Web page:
Yes. That was why I wouldn’t do it until I had something lined up. I was long-term unemployed/depressed and it was the only response I had gotten in a while so I was gullible. I still had enough self-worth that I was cautious and the more I learned about them the more skeptical I got. The one time I went out for them to that company, it was a company that mine old one had worked with regularly and it seemed like it was legitimate…but it wasn’t. I’ve been employed for a few years now and last week I just got a call from them trying to “place” me in the company I’m already working in and due to my inside knowledge I knew there was no such open position and they just wanted me to cold-call my own company.

    2. Colette*

      I understand and agree that if you need a job to pay the bills, you have to be making a serious effort to find one – but that may not be 8 hours a day. You still need to be thoughtful about what you’re applying for – whether it’s a job that works for your long term career plans or it’s a survival job so you can pay the bills, you need to be able to explain why you are interested in the job and think about what your life will look like if you take it. (Job is an hour away? How will that affect your life and transportation options? You have to move? Will you be able to sell your house/find a new place/pay for movers?)

      It may take 8 hours a day to do what you need to do, but if it doesn’t, that doesn’t mean you not taking the job hunt seriously.

      1. Cautionary tail*

        Although I understand your point of view and am not trying to be antagonistic, try explaining to your spouse who needs an operation that you are taking your job search seriously, when you aren’t continually working on it.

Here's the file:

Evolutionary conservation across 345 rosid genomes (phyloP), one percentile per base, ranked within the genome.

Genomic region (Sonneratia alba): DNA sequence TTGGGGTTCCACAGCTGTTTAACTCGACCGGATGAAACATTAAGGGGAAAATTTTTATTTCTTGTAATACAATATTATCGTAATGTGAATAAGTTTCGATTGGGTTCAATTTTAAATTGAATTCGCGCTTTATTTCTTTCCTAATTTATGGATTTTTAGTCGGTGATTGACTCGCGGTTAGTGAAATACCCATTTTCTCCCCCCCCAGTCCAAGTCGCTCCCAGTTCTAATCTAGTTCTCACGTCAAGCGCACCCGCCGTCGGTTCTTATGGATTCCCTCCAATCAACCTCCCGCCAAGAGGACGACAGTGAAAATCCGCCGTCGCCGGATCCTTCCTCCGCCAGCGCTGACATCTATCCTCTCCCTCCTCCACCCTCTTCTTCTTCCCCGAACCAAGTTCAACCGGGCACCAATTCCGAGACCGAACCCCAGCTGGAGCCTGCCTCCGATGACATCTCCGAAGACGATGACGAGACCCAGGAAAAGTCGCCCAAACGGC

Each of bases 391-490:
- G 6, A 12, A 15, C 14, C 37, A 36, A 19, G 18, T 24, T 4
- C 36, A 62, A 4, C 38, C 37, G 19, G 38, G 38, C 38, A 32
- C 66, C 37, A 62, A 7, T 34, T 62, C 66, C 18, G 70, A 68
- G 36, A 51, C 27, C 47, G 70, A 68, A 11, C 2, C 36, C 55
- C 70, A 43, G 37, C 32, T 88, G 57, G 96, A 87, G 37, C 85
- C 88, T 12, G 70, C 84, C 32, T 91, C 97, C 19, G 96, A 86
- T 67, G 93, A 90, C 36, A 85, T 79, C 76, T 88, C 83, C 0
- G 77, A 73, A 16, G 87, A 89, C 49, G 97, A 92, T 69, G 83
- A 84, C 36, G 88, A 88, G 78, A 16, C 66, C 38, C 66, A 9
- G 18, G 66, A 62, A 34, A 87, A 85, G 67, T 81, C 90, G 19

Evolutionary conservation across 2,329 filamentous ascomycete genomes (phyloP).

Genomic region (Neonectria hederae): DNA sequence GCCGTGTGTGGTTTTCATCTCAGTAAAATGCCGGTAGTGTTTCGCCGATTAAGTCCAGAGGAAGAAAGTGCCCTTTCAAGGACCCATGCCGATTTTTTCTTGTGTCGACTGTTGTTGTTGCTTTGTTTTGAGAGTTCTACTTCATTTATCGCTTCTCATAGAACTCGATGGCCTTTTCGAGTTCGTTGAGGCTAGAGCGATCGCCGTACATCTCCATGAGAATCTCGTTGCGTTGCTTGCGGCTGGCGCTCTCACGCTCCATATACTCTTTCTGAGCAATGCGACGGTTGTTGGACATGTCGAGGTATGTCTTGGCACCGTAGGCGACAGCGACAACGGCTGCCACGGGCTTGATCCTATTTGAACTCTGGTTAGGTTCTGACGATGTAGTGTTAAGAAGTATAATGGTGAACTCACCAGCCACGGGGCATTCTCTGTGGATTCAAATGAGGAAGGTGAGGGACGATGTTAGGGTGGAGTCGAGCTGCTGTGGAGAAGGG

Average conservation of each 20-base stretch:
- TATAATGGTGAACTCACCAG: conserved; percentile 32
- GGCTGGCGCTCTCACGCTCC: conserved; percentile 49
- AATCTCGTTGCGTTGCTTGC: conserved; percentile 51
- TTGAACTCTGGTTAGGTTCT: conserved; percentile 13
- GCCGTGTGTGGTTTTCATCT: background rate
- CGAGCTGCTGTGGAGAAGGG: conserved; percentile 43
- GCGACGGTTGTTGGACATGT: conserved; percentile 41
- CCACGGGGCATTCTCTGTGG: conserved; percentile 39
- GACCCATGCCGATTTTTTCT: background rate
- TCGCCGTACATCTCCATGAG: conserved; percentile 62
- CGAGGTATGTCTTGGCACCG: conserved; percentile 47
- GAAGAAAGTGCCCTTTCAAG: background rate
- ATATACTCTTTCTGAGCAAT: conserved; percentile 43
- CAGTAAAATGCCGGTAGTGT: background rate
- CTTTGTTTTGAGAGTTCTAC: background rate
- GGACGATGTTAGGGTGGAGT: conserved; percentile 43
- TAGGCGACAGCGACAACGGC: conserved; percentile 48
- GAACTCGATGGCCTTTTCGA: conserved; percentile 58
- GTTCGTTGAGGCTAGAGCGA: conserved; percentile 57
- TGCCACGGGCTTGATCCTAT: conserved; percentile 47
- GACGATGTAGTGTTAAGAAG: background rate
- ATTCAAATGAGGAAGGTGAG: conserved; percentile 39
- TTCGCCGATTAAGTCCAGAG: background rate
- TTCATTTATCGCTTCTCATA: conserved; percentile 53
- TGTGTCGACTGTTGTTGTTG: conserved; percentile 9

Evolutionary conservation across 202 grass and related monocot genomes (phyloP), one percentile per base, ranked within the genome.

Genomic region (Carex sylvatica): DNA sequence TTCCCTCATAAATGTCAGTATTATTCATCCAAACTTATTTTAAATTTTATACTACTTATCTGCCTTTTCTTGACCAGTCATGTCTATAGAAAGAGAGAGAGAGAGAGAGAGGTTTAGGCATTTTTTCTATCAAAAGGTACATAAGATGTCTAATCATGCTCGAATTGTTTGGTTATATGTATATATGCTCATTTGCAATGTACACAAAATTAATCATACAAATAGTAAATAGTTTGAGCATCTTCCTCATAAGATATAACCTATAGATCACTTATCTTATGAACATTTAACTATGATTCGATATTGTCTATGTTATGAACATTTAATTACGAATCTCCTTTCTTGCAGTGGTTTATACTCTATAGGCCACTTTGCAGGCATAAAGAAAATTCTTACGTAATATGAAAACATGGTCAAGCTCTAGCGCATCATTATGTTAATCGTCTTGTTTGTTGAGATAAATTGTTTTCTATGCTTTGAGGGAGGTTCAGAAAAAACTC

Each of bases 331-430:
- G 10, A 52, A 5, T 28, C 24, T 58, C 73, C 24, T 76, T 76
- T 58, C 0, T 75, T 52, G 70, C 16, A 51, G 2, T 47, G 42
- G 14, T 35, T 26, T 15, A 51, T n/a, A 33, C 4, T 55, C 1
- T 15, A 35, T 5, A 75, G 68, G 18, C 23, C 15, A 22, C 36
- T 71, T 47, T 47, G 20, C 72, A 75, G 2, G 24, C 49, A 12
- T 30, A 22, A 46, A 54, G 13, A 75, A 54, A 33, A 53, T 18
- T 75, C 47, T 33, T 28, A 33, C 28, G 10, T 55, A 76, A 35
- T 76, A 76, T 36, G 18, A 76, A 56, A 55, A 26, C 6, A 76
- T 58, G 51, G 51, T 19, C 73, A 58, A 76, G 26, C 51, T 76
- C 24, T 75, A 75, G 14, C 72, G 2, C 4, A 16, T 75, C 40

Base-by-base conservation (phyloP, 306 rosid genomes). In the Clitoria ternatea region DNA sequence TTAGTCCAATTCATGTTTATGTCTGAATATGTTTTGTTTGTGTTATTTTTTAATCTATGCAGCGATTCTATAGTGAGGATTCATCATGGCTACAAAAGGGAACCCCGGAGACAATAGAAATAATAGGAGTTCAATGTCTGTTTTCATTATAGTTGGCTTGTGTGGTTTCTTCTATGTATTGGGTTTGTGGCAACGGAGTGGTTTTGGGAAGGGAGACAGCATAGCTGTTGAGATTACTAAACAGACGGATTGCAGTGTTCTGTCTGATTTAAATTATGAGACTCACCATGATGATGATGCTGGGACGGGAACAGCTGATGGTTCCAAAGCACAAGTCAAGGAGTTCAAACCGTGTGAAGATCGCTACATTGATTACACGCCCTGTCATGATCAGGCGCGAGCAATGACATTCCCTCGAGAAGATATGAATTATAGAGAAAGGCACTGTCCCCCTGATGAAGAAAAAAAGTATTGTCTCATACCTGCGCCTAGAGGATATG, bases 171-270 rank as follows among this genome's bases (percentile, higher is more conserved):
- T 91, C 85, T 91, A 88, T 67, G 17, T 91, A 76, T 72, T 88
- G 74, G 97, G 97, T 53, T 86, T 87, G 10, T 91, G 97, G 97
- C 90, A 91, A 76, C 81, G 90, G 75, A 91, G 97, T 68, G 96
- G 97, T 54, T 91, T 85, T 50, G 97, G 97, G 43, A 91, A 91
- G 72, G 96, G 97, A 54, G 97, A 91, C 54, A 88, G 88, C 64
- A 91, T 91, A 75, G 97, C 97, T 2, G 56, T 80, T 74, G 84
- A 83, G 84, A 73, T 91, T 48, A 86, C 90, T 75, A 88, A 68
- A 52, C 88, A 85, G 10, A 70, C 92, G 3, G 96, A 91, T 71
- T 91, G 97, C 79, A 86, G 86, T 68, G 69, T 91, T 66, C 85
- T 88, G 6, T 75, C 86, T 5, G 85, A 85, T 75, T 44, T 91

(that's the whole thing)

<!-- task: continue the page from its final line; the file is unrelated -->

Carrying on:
1. Colette*

          If you owned a business that had steady traffic between 11 am and 2 pm, but nothing the other 21 hours of the day, could you increase your profits by staying open from 7 am – 11 pm?

          It’s the same situation here – you should devote whatever hours necessary to increase your chances of getting a job – whether you’re applying for jobs, networking, or taking a course to gain qualifications that apply in your industry. Continuing past the point of being productive won’t help, and it may hurt as it just increases your desperation and frustration.

          1. Koko*

            Yes. Nearly everything has a point of diminishing returns, and often a point of counterproductivity (e.g. you’re so burned out/stressed/sleep-deprived from scouring job boards and filling out applications and tweaking your resume that your perform poorly in an interview).

            1. Creig an Tuire*

              I was lucky enough to hunt (and find) while still employed and had a goal of “Every day send one application or write one follow-up or something else constructive, and fine one new job posting to deal with later.”

              Even on that schedule, there were nights where it took me a while to find anything suitable. If I were job hunting eight hours a day every day, I’d quickly run out of things to apply for. And that’s when the depression would kick in…

  8. Hedgehog*

    Interesting. Does anyone have thoughts on how this changes if you’re in a field where the work is usually short-term? I’m thinking specifically of organizing work, where there are often 3, 6, or 9 month contracts and then everyone is laid off at the end of the campaign.

    It’s really frustrating to have to repeat the job-searching process every few months!

    1. CTO*

      I would imagine that in organizing work, there’s even more emphasis on personal networking to land your next position. Most of the organizers I know seem to move amongst orgs/campaigns/politicians who know and work with each other. It’s not necessarily more or less time spent on the job search, but it’s certainly done a little differently than in some fields.

  9. Anx*

    This topic gives me a lot of anxiety.

    I have huge gaps in my resume and I really just don’t know how to explain them. I wasn’t taking care of family (except for a short period of going home after a natural disaster). I wasn’t in school but for 4 months of it or part time here and there. The honest truth is that I was trying to find a job and couldn’t. That sometimes I tried EVERYTHING and other weeks I didn’t try at all because a 4 year job search takes a lot out of you.

    Sometimes it’s tempting to just say “I’m still trying, isn’t that something?”

    Yes, I would have been better off starting my own project or something (not a business, because I have no capital and no experience). But every day I think about starting that skills/experience building exercise, I stop myself because it feels irresponsible. As fruitless as a jobsearch may be, it feels like the right thing to do when you have rent due.